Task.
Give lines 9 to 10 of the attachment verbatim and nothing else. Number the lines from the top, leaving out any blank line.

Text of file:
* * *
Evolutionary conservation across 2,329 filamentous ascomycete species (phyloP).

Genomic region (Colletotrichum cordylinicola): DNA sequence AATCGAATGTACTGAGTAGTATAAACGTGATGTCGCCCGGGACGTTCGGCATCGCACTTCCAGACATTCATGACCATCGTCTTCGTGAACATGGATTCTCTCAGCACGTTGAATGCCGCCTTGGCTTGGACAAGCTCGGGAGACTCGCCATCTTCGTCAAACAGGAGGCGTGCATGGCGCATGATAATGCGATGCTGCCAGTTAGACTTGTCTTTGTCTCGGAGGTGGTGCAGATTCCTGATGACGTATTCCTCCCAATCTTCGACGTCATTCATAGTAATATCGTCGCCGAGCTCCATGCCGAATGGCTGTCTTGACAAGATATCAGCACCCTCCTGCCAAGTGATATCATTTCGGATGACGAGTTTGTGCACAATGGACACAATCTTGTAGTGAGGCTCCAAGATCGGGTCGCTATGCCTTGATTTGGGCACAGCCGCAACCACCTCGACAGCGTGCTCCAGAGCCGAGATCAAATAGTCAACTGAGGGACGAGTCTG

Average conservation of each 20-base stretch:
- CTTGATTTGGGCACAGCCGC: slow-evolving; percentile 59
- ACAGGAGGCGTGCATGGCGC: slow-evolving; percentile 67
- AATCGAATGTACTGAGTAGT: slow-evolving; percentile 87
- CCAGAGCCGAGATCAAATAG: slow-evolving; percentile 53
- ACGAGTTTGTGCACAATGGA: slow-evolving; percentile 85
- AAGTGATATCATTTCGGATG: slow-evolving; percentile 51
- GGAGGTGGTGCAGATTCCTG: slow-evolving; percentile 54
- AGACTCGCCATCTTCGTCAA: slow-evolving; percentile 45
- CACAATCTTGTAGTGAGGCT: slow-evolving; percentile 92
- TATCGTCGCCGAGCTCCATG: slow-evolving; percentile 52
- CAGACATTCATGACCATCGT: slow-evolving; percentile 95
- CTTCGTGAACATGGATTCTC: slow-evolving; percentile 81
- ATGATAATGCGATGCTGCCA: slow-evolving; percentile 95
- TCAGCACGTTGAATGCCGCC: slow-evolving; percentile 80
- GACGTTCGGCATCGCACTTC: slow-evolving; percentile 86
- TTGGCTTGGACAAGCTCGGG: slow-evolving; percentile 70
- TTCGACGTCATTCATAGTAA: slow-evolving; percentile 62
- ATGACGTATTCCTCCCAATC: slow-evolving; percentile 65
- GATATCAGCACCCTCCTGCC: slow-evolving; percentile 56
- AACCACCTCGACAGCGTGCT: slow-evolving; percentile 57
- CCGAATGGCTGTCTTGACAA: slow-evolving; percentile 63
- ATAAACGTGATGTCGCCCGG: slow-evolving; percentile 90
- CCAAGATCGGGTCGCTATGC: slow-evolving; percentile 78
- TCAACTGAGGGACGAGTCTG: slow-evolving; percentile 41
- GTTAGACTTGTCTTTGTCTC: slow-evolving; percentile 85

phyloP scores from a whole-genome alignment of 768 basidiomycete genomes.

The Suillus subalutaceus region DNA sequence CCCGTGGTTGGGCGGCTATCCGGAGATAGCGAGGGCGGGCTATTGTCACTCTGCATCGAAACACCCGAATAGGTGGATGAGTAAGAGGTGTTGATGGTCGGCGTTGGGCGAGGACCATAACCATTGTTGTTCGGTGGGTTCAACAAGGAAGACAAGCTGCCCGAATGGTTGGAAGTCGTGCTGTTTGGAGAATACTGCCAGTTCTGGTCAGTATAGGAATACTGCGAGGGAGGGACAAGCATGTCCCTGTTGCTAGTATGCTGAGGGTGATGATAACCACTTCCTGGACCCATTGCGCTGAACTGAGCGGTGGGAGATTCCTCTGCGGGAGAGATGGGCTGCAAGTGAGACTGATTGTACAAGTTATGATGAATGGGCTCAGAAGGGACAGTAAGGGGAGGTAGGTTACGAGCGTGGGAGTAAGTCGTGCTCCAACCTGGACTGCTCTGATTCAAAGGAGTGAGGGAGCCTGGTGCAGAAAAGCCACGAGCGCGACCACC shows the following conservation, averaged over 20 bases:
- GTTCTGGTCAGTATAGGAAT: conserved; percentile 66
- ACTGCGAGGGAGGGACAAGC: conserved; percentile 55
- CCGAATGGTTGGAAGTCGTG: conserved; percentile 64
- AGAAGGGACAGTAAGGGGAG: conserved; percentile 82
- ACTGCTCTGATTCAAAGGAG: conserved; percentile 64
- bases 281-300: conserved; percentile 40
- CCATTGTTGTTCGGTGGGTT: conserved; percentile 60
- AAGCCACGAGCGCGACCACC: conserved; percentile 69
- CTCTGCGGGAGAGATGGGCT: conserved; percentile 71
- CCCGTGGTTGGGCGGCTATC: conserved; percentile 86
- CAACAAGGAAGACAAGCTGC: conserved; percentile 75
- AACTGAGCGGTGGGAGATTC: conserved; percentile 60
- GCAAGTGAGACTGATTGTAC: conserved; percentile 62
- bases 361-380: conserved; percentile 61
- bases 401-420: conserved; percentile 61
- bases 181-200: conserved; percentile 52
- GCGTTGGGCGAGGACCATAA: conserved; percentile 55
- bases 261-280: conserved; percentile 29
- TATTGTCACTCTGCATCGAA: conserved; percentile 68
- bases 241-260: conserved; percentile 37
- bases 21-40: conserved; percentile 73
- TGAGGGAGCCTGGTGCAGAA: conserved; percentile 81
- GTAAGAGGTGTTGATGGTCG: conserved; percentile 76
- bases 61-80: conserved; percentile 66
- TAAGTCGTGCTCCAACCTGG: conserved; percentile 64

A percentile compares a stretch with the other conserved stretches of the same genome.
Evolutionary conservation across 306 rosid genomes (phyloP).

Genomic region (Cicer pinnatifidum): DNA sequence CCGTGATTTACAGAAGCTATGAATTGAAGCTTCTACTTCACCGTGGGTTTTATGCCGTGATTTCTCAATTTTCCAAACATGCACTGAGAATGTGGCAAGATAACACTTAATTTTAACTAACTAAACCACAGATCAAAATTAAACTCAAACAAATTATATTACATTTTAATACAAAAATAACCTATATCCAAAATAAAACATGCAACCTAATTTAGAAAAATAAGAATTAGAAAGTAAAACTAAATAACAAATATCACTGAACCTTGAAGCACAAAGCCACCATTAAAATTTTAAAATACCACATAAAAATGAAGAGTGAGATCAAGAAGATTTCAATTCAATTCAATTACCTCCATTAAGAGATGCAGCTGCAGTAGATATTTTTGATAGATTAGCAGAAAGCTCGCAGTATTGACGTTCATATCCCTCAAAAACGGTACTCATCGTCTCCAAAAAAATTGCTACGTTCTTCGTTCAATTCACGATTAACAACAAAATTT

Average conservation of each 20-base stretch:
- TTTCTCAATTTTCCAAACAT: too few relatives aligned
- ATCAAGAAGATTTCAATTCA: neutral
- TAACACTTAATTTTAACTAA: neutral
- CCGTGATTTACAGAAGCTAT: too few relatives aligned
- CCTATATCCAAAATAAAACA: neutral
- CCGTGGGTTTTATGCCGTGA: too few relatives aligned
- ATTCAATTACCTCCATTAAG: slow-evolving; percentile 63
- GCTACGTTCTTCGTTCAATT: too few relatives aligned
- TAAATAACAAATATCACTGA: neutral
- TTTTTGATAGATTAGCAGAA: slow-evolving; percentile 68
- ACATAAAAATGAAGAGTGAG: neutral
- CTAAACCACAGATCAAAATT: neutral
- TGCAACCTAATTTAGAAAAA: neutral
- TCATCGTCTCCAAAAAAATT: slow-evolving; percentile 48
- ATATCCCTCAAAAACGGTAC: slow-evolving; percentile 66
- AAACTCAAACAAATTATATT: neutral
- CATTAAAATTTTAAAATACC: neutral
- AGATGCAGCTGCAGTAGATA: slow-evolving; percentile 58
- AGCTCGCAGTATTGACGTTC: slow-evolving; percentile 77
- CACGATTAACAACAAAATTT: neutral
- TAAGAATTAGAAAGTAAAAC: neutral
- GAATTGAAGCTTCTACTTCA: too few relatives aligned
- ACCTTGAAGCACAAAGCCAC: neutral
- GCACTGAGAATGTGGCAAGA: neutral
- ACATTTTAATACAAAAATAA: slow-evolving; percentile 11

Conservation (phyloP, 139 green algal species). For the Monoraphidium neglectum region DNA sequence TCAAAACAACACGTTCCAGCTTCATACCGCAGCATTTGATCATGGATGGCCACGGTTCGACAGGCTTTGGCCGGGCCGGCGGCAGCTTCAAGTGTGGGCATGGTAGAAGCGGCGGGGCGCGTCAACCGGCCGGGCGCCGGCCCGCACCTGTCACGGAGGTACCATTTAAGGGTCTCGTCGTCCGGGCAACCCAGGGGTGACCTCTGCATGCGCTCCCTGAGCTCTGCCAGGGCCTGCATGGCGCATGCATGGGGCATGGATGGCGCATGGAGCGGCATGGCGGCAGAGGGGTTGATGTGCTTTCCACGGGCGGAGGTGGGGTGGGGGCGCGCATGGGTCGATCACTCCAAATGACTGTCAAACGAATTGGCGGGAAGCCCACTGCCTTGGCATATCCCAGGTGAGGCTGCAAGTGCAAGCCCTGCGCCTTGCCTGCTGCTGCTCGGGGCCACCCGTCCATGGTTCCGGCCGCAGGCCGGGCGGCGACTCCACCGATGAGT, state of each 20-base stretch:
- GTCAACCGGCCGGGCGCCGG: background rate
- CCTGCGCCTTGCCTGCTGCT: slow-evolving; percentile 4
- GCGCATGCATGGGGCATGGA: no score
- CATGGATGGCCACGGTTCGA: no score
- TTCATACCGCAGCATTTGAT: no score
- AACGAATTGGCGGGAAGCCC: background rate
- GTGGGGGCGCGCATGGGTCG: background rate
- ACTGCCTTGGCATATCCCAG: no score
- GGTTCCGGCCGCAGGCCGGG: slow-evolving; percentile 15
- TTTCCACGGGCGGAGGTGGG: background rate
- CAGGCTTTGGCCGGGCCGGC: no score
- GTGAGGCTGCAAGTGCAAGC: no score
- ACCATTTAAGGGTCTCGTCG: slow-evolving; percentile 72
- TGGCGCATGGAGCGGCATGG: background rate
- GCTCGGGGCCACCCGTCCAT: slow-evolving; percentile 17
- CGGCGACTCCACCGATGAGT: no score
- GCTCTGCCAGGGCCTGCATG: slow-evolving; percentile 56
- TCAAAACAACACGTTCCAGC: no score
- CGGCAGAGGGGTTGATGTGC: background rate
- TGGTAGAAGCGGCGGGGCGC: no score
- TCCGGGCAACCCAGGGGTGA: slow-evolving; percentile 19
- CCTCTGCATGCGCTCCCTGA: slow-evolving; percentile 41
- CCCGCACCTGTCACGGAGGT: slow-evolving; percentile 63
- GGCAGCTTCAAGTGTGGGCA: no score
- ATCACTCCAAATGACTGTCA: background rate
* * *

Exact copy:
- AAGTGATATCATTTCGGATG: slow-evolving; percentile 51
- GGAGGTGGTGCAGATTCCTG: slow-evolving; percentile 54